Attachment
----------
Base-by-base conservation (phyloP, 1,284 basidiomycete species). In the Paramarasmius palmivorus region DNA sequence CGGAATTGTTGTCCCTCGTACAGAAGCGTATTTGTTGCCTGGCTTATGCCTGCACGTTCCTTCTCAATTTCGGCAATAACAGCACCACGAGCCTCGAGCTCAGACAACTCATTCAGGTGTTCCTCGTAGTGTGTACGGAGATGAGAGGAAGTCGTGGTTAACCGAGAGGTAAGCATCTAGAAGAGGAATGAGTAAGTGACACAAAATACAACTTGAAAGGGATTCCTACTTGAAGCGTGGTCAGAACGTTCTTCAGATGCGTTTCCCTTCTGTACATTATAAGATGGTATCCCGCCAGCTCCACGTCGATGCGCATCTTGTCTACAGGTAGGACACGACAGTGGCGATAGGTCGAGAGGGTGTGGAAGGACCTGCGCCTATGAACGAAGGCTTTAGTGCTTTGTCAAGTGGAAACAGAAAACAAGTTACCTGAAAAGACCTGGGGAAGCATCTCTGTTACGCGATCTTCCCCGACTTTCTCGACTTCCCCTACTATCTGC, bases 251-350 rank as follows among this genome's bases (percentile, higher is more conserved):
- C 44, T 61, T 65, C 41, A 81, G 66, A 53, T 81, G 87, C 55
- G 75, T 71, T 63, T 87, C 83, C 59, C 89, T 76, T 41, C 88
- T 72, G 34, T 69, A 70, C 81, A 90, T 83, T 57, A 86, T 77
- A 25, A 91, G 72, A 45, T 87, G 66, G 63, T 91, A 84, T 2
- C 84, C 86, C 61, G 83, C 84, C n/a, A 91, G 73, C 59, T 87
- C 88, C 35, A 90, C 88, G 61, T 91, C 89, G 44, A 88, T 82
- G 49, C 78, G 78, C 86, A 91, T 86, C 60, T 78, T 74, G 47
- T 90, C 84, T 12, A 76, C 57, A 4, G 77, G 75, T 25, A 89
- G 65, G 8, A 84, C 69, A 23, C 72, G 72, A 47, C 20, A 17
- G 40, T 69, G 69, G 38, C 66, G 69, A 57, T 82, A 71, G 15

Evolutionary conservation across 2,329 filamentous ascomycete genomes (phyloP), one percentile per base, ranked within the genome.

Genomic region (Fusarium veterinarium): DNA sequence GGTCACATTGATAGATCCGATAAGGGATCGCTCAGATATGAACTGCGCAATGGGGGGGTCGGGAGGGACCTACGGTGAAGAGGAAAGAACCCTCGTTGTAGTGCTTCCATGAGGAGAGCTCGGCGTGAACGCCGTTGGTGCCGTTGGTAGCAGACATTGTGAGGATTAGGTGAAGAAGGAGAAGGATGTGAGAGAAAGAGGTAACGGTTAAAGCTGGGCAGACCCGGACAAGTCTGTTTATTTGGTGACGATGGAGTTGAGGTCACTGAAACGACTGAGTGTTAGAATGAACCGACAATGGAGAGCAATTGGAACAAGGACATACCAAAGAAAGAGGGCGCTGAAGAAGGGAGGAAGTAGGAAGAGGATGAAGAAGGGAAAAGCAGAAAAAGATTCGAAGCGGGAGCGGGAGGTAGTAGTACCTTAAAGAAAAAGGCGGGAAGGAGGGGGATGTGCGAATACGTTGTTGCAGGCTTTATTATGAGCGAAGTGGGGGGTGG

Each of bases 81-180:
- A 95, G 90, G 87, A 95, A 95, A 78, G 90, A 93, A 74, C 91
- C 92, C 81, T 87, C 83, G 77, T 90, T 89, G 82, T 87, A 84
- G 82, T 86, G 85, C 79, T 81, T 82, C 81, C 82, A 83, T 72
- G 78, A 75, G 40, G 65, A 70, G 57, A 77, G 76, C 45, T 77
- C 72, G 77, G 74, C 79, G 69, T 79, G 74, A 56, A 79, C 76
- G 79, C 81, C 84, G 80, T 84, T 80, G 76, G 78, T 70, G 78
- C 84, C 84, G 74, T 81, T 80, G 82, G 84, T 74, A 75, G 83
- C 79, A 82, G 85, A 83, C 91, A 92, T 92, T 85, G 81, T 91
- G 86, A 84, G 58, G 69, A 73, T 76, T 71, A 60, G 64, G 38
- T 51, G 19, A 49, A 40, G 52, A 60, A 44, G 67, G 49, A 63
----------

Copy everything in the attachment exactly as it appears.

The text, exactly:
Base-by-base conservation (phyloP, 1,284 basidiomycete species). In the Paramarasmius palmivorus region DNA sequence CGGAATTGTTGTCCCTCGTACAGAAGCGTATTTGTTGCCTGGCTTATGCCTGCACGTTCCTTCTCAATTTCGGCAATAACAGCACCACGAGCCTCGAGCTCAGACAACTCATTCAGGTGTTCCTCGTAGTGTGTACGGAGATGAGAGGAAGTCGTGGTTAACCGAGAGGTAAGCATCTAGAAGAGGAATGAGTAAGTGACACAAAATACAACTTGAAAGGGATTCCTACTTGAAGCGTGGTCAGAACGTTCTTCAGATGCGTTTCCCTTCTGTACATTATAAGATGGTATCCCGCCAGCTCCACGTCGATGCGCATCTTGTCTACAGGTAGGACACGACAGTGGCGATAGGTCGAGAGGGTGTGGAAGGACCTGCGCCTATGAACGAAGGCTTTAGTGCTTTGTCAAGTGGAAACAGAAAACAAGTTACCTGAAAAGACCTGGGGAAGCATCTCTGTTACGCGATCTTCCCCGACTTTCTCGACTTCCCCTACTATCTGC, bases 251-350 rank as follows among this genome's bases (percentile, higher is more conserved):
- C 44, T 61, T 65, C 41, A 81, G 66, A 53, T 81, G 87, C 55
- G 75, T 71, T 63, T 87, C 83, C 59, C 89, T 76, T 41, C 88
- T 72, G 34, T 69, A 70, C 81, A 90, T 83, T 57, A 86, T 77
- A 25, A 91, G 72, A 45, T 87, G 66, G 63, T 91, A 84, T 2
- C 84, C 86, C 61, G 83, C 84, C n/a, A 91, G 73, C 59, T 87
- C 88, C 35, A 90, C 88, G 61, T 91, C 89, G 44, A 88, T 82
- G 49, C 78, G 78, C 86, A 91, T 86, C 60, T 78, T 74, G 47
- T 90, C 84, T 12, A 76, C 57, A 4, G 77, G 75, T 25, A 89
- G 65, G 8, A 84, C 69, A 23, C 72, G 72, A 47, C 20, A 17
- G 40, T 69, G 69, G 38, C 66, G 69, A 57, T 82, A 71, G 15

Evolutionary conservation across 2,329 filamentous ascomycete genomes (phyloP), one percentile per base, ranked within the genome.

Genomic region (Fusarium veterinarium): DNA sequence GGTCACATTGATAGATCCGATAAGGGATCGCTCAGATATGAACTGCGCAATGGGGGGGTCGGGAGGGACCTACGGTGAAGAGGAAAGAACCCTCGTTGTAGTGCTTCCATGAGGAGAGCTCGGCGTGAACGCCGTTGGTGCCGTTGGTAGCAGACATTGTGAGGATTAGGTGAAGAAGGAGAAGGATGTGAGAGAAAGAGGTAACGGTTAAAGCTGGGCAGACCCGGACAAGTCTGTTTATTTGGTGACGATGGAGTTGAGGTCACTGAAACGACTGAGTGTTAGAATGAACCGACAATGGAGAGCAATTGGAACAAGGACATACCAAAGAAAGAGGGCGCTGAAGAAGGGAGGAAGTAGGAAGAGGATGAAGAAGGGAAAAGCAGAAAAAGATTCGAAGCGGGAGCGGGAGGTAGTAGTACCTTAAAGAAAAAGGCGGGAAGGAGGGGGATGTGCGAATACGTTGTTGCAGGCTTTATTATGAGCGAAGTGGGGGGTGG

Each of bases 81-180:
- A 95, G 90, G 87, A 95, A 95, A 78, G 90, A 93, A 74, C 91
- C 92, C 81, T 87, C 83, G 77, T 90, T 89, G 82, T 87, A 84
- G 82, T 86, G 85, C 79, T 81, T 82, C 81, C 82, A 83, T 72
- G 78, A 75, G 40, G 65, A 70, G 57, A 77, G 76, C 45, T 77
- C 72, G 77, G 74, C 79, G 69, T 79, G 74, A 56, A 79, C 76
- G 79, C 81, C 84, G 80, T 84, T 80, G 76, G 78, T 70, G 78
- C 84, C 84, G 74, T 81, T 80, G 82, G 84, T 74, A 75, G 83
- C 79, A 82, G 85, A 83, C 91, A 92, T 92, T 85, G 81, T 91
- G 86, A 84, G 58, G 69, A 73, T 76, T 71, A 60, G 64, G 38
- T 51, G 19, A 49, A 40, G 52, A 60, A 44, G 67, G 49, A 63